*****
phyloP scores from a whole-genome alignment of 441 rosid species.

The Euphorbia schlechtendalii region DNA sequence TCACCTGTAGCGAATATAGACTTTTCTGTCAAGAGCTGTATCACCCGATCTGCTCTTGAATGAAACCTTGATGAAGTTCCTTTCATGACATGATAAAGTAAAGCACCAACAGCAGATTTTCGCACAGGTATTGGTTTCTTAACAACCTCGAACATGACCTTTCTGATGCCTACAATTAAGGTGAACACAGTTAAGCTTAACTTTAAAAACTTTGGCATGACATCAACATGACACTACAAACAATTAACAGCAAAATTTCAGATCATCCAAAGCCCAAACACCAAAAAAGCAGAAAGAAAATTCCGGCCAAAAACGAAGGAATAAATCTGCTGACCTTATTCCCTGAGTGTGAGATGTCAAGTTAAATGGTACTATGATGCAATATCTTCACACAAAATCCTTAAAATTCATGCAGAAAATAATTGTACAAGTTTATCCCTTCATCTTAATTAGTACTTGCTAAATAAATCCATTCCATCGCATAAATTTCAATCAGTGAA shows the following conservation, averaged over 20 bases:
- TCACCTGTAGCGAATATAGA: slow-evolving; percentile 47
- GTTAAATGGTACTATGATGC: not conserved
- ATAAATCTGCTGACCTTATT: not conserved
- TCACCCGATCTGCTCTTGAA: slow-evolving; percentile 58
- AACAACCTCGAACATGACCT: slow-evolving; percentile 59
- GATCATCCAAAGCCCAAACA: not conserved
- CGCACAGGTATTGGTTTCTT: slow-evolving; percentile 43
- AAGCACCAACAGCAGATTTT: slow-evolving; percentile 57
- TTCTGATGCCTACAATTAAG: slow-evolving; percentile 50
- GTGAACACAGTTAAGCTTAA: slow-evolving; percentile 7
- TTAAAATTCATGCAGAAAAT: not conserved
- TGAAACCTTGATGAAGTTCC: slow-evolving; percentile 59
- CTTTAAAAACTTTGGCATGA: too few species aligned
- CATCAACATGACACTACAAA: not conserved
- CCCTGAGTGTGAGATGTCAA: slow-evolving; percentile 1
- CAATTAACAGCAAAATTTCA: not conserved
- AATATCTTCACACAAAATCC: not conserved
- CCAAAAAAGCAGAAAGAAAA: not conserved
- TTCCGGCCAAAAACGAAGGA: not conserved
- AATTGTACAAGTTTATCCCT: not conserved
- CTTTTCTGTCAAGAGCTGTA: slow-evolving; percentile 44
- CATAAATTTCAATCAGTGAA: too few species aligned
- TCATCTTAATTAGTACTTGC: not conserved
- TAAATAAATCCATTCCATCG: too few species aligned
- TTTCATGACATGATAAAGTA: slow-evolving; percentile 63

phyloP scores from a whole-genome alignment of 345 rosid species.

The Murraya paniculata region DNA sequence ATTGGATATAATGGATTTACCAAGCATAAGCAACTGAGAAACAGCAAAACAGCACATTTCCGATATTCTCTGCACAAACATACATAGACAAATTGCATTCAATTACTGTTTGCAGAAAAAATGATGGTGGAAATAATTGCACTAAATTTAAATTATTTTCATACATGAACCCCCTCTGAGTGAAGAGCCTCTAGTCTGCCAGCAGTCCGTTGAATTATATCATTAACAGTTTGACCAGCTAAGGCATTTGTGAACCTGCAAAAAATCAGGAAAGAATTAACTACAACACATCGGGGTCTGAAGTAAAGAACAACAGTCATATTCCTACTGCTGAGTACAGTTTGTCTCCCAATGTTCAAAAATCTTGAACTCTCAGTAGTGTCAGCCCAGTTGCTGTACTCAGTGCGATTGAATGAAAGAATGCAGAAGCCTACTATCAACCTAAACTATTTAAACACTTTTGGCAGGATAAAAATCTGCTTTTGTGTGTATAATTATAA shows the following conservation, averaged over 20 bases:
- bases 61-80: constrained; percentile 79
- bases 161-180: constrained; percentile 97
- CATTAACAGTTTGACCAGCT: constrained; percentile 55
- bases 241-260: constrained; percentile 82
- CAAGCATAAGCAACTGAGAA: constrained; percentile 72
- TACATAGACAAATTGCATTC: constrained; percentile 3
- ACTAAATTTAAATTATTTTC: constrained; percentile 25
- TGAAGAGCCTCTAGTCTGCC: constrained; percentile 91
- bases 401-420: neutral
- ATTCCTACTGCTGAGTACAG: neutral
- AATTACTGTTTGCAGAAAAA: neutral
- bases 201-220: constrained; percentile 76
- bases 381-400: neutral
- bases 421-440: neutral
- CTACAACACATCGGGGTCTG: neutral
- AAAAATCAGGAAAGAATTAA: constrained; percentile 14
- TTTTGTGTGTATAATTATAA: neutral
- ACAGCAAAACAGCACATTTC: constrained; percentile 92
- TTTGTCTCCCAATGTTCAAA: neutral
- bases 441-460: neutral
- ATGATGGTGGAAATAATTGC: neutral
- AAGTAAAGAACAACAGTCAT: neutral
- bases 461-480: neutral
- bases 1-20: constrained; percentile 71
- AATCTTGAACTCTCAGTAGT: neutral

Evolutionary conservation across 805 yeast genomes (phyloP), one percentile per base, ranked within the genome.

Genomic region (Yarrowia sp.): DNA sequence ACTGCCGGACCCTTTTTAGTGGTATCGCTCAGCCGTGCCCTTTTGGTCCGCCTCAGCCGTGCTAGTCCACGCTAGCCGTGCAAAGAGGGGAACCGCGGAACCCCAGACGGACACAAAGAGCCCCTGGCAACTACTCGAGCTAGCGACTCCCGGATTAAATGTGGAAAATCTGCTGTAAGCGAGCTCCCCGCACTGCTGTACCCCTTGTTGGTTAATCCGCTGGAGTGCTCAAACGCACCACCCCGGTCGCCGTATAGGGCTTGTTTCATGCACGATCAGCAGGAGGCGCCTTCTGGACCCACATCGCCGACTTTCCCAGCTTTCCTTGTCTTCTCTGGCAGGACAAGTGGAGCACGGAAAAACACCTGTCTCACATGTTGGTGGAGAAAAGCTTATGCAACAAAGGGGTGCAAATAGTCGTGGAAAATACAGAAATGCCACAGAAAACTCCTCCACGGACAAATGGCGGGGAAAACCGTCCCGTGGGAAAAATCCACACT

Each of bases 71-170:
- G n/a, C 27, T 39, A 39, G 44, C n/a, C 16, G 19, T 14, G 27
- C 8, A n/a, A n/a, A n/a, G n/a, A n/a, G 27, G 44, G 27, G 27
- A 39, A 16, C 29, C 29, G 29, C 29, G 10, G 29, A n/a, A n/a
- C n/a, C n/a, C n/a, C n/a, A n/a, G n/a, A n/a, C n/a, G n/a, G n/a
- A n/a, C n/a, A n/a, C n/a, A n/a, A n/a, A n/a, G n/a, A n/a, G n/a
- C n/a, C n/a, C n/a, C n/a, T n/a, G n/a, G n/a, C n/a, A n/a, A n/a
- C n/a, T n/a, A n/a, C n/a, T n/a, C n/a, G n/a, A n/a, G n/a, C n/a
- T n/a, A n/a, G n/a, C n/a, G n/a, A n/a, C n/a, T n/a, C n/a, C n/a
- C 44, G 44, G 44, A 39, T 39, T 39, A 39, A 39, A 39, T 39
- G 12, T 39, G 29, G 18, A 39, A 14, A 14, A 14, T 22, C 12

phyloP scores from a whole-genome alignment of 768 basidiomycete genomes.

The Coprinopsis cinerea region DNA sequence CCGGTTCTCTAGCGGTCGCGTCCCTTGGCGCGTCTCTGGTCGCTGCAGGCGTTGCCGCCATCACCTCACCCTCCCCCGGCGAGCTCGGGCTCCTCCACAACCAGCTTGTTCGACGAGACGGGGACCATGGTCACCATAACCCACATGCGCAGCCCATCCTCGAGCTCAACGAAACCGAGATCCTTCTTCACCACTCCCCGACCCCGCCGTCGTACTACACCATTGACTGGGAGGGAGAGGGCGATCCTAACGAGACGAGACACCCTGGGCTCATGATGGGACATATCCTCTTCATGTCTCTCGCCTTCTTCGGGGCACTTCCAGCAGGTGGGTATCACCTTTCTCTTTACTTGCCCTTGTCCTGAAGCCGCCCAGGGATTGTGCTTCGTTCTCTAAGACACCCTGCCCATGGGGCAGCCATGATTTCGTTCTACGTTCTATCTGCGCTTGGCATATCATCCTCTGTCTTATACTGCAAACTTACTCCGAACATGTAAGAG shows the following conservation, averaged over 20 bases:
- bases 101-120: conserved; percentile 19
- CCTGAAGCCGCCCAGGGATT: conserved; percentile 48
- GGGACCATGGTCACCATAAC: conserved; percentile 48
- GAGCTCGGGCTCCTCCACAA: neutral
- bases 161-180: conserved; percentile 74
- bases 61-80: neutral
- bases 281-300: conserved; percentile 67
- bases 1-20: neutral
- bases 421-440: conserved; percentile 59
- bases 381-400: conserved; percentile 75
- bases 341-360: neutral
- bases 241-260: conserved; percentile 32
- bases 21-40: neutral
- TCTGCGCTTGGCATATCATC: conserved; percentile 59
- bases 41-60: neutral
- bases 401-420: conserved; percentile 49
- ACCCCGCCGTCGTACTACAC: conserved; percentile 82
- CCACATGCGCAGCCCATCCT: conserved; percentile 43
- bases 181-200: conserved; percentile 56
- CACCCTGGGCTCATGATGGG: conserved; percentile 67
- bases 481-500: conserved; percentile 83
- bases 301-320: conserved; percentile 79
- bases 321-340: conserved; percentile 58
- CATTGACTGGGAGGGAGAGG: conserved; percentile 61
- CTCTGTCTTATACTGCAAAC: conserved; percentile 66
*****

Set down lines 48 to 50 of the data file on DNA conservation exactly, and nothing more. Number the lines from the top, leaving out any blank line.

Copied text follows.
- TTTGTCTCCCAATGTTCAAA: neutral
- bases 441-460: neutral
- ATGATGGTGGAAATAATTGC: neutral